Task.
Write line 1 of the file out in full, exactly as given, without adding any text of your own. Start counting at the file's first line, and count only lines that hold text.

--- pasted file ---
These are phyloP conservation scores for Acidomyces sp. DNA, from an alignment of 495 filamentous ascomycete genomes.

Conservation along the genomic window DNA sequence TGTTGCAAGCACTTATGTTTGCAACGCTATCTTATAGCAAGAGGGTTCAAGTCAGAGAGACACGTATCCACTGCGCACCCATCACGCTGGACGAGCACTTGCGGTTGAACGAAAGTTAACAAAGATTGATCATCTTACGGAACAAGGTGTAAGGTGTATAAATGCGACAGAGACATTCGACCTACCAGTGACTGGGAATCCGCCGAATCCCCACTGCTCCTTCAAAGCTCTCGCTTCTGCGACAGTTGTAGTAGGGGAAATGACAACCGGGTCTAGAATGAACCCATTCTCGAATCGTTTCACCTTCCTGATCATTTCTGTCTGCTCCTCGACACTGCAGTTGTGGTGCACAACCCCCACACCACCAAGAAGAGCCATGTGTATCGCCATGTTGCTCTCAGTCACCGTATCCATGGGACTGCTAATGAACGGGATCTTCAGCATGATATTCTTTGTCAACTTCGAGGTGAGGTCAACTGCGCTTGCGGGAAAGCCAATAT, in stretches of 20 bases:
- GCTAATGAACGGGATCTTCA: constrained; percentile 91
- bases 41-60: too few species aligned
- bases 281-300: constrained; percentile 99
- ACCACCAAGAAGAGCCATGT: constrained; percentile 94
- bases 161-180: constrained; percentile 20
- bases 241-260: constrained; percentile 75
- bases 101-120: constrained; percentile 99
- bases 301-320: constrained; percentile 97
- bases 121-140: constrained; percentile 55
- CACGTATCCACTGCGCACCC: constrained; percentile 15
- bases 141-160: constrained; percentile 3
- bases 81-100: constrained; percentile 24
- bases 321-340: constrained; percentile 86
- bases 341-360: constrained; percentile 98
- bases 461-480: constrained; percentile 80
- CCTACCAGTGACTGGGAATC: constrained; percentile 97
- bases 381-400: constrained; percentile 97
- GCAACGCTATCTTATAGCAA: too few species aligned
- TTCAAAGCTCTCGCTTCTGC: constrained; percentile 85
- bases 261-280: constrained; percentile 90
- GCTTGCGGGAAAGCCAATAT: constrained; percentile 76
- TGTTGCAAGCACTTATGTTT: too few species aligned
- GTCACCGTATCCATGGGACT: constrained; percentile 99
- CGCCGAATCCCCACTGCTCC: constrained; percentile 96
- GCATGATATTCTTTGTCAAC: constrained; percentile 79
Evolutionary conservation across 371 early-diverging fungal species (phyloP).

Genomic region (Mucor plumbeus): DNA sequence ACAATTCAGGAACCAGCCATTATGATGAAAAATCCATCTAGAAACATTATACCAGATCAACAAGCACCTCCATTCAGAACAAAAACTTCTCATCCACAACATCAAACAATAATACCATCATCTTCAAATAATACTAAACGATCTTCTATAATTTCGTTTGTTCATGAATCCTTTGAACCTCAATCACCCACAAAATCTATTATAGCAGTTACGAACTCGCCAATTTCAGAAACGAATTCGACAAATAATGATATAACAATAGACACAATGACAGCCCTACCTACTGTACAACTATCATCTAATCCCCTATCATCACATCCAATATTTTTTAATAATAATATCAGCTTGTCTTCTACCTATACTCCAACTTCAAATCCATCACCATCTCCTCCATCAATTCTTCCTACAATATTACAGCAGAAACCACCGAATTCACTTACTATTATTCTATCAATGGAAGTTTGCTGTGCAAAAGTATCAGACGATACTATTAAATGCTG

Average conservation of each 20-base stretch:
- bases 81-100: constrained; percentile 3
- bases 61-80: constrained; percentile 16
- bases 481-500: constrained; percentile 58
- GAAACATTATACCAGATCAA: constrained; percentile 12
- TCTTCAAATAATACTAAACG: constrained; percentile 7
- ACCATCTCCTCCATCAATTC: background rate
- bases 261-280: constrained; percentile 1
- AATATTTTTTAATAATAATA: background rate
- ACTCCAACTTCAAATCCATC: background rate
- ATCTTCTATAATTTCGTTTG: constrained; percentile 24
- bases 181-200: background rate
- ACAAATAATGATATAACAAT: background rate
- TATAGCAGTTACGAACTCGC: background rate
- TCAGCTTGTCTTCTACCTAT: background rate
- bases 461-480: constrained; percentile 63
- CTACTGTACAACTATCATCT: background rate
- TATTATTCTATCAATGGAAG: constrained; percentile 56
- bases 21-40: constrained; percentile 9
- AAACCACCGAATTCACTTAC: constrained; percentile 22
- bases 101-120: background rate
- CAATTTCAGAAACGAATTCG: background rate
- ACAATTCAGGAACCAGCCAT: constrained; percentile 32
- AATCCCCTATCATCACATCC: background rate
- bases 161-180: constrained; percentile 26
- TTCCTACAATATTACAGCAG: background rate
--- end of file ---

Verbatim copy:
These are phyloP conservation scores for Acidomyces sp. DNA, from an alignment of 495 filamentous ascomycete genomes.